The major impact of the Two Oceans Aquarium as a national treasure is quite evident, but today I would like to highlight the other impacts that the Aquarium has on people, as it has grown its involvement in the conservation of our oceans.
The Aquarium itself hosts the most extraordinary pieces of living art: A consortium of corals, schools of tropical fish, smacks of jellies, shoals of pelagic fish, waddles of penguins, and rehabilitated turtles and roaming ragged-tooth sharks.
I never knew a time before television, technology or even the internet. You must be thinking: where on earth does this existential piece fit into the aquarium puzzle? Well, I have also never known a time where the Two Oceans Aquarium has not existed. Their firm foundation has far exceeded the physical doors that we enter to view the magnificent masterpieces of the ocean.
The I&J Predator Exhibit at the Two Oceans Aquarium (Image credit: Two Oceans Aquarium)
The establishment of the Aquarium Foundation, their non-profit partner, has allowed the legacy of the Aquarium to continue. The legacy that evokes so much appreciation and love for the ocean so that you want to spend time in nature, and to learn about the animals. They also make you want conserve the ocean, because it is a miracle on display. That is the impact the online Marine BioBasics course has had on me.
The e-learning platform, through which some of the learning takes place, has a fantastic format. The study material is extremely comprehensive with meticulously detailed information and notes. The teachers present through Zoom sessions twice a week, providing delightful insights into our coastal inhabitants. Content includes videos of kelp forest dives, the famous creatures that are currently inhabiting the exhibits at the Aquarium, and the ones that have been released (I see you, Yoshi). My recommendation for anyone considering doing a course with the Two Oceans Aquarium Education Foundation is a wholehearted yes. It is an incredible experience – through and through – worth its salt.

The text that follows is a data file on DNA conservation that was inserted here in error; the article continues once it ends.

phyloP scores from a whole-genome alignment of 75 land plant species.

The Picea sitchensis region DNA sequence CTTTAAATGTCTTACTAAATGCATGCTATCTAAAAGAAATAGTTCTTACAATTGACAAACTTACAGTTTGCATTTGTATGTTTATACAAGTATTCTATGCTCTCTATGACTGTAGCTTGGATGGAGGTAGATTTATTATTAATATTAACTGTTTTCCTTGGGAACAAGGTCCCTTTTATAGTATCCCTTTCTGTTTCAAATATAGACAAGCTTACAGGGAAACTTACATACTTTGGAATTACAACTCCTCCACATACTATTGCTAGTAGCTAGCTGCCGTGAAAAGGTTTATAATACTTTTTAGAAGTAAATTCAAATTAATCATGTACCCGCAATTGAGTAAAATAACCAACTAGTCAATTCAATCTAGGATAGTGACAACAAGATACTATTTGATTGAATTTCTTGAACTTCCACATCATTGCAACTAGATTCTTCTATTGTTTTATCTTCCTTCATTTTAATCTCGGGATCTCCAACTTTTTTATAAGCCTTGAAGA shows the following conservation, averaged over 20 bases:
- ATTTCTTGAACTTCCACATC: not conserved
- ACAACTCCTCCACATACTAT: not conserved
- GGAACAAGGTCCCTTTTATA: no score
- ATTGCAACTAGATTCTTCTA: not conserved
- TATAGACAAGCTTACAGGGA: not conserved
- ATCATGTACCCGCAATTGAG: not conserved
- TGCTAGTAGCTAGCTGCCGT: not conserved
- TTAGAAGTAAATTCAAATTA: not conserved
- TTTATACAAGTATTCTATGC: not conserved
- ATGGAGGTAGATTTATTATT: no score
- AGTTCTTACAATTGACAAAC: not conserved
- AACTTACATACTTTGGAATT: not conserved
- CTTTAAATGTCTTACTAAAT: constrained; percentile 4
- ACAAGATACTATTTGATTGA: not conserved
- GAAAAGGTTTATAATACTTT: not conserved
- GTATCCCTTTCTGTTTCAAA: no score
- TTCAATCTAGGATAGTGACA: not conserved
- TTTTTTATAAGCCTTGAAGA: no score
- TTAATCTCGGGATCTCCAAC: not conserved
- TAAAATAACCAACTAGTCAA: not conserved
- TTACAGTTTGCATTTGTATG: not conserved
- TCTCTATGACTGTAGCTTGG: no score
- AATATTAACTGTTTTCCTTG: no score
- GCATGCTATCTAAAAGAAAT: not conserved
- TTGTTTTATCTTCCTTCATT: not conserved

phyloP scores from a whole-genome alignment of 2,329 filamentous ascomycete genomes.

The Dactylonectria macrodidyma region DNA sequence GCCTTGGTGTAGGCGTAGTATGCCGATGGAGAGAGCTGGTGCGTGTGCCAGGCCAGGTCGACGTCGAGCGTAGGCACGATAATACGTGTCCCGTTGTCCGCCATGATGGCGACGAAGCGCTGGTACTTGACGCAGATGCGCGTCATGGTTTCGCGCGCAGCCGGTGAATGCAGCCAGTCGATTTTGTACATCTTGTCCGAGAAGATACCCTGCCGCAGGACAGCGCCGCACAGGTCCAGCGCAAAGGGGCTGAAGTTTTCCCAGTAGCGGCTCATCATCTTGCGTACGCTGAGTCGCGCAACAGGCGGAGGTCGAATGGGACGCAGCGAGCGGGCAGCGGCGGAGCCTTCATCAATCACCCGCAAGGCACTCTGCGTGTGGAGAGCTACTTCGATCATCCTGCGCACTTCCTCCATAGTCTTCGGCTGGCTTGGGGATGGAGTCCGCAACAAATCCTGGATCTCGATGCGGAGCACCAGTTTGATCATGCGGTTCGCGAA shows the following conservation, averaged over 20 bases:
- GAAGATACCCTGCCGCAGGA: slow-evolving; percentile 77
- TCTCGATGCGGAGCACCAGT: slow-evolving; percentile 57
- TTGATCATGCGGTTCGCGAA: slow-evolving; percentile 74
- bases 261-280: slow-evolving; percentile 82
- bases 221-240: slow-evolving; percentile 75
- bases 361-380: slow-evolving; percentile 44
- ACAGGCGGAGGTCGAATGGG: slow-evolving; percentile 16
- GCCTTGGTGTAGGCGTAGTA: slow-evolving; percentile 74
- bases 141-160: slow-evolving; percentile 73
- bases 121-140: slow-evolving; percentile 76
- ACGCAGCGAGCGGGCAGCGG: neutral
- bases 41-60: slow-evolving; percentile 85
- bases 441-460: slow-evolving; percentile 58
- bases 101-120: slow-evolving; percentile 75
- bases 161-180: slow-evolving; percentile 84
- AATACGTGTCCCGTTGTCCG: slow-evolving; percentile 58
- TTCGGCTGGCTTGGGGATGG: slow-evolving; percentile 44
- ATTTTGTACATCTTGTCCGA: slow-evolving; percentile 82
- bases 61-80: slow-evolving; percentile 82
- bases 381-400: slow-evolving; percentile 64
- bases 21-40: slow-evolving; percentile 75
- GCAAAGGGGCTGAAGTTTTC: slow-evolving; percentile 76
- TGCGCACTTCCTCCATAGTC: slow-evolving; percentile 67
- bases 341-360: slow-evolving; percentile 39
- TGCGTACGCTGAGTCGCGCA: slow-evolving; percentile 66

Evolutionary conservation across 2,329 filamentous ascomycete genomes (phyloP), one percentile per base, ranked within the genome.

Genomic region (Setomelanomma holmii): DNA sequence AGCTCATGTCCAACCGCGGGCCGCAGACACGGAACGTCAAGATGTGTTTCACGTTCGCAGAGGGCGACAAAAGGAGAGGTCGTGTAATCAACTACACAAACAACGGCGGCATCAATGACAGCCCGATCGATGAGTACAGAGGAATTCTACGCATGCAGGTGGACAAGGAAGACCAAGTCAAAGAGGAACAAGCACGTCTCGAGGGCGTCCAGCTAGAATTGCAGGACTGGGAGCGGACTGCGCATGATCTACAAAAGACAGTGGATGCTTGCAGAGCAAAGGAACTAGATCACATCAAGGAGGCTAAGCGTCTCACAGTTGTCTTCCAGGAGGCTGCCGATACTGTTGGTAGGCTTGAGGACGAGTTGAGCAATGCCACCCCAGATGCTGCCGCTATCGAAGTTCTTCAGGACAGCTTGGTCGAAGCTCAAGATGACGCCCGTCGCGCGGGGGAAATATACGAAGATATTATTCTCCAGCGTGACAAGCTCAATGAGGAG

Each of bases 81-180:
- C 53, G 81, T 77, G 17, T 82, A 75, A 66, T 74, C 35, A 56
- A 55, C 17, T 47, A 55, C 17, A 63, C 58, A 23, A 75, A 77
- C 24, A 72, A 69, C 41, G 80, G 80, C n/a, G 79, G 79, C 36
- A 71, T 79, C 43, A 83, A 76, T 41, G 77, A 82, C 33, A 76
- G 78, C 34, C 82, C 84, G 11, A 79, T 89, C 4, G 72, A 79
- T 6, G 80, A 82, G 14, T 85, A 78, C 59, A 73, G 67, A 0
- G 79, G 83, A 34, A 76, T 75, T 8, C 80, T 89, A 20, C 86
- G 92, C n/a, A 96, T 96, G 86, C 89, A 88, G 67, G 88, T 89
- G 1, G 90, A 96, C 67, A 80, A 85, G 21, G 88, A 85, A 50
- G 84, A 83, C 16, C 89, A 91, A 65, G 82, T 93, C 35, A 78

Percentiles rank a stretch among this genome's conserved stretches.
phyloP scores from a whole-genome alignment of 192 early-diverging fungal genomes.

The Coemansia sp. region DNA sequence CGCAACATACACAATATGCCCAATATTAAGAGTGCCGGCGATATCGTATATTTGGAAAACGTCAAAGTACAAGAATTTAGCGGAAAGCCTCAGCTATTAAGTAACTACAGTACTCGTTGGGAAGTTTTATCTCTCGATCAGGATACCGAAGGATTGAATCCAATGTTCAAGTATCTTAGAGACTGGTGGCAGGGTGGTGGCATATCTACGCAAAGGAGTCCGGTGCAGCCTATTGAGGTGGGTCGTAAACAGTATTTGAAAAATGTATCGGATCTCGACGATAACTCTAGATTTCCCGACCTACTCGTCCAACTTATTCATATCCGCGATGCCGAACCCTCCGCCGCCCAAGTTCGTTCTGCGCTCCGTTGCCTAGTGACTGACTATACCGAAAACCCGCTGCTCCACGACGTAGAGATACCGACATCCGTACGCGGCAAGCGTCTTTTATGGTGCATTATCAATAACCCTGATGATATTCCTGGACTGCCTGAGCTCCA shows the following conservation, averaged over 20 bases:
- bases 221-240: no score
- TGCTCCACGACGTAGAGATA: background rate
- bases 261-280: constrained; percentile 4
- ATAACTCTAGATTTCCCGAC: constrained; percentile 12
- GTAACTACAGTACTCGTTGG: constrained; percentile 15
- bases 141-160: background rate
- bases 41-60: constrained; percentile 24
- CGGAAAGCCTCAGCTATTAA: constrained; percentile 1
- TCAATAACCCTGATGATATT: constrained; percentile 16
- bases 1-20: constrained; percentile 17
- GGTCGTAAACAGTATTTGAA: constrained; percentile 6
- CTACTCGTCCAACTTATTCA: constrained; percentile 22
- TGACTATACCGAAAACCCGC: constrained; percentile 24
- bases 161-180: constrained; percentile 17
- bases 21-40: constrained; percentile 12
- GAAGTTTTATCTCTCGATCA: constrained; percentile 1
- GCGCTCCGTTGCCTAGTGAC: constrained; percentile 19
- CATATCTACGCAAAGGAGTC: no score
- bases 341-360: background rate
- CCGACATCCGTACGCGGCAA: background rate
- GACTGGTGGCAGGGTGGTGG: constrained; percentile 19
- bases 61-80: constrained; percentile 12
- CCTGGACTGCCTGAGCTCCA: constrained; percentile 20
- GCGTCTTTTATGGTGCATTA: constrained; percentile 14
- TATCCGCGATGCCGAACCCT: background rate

Live presentations for our online courses take place over Zoom.
The turtle rehabilitation facility and the education work are all projects that we, as the public, can contribute to. Our support, by subscribing to the Foundation Crew membership and completing online courses, extends directly towards the conservation of the ocean. It is through the hard work of the Aquarium Foundation that single-use plastic problems are solved, animals get saved and future courses that inspire conservation are created.
I am grateful for the teachers and staff that make the experience unforgettable.
From a place of great love,
Chloë van Deventer
Learning to swim is empowering – especially for women who want to work in the ocean community! Having the confidence to explore the water, feeling safe when in a boat, or simply having access to swimming as a recreational activity are things that many take for granted. A number of the incredible women at the Two Oceans Aquarium Foundation took the step of learning to swim with Swimmable – taking their first steps into this new way of exploring the world (and making their first splashes in the water of the Aquarium’s I&J Ocean Exhibit).
On 14 July 2021, a loggerhead turtle entangled in ghost-netting was in dire need of intervention and was rescued on the beach in Gansbaai. Through the Turtle Network, this adult, stranded, cold-stunned sea turtle arrived at the Two Oceans Aquarium & was received by the turtle rehab team. This turtle was surprisingly strong during admittance into hospital; lifting her head, resisting restraint & also presented with no external injuries needing immediate intervention.
Hoodwinker sunfish were only recently discovered in 2017, after hiding in plain sight amongst the more commonly known 𝘔𝘰𝘭𝘢 𝘮𝘰𝘭𝘢. So, when one of these rare animals was found washed up near Gansbaai, scientists from Dyer Island Conservation Trust and the Two Oceans Aquarium Education Foundation were alerted and eager to work together to learn more about one of our ocean’s most unusual creatures.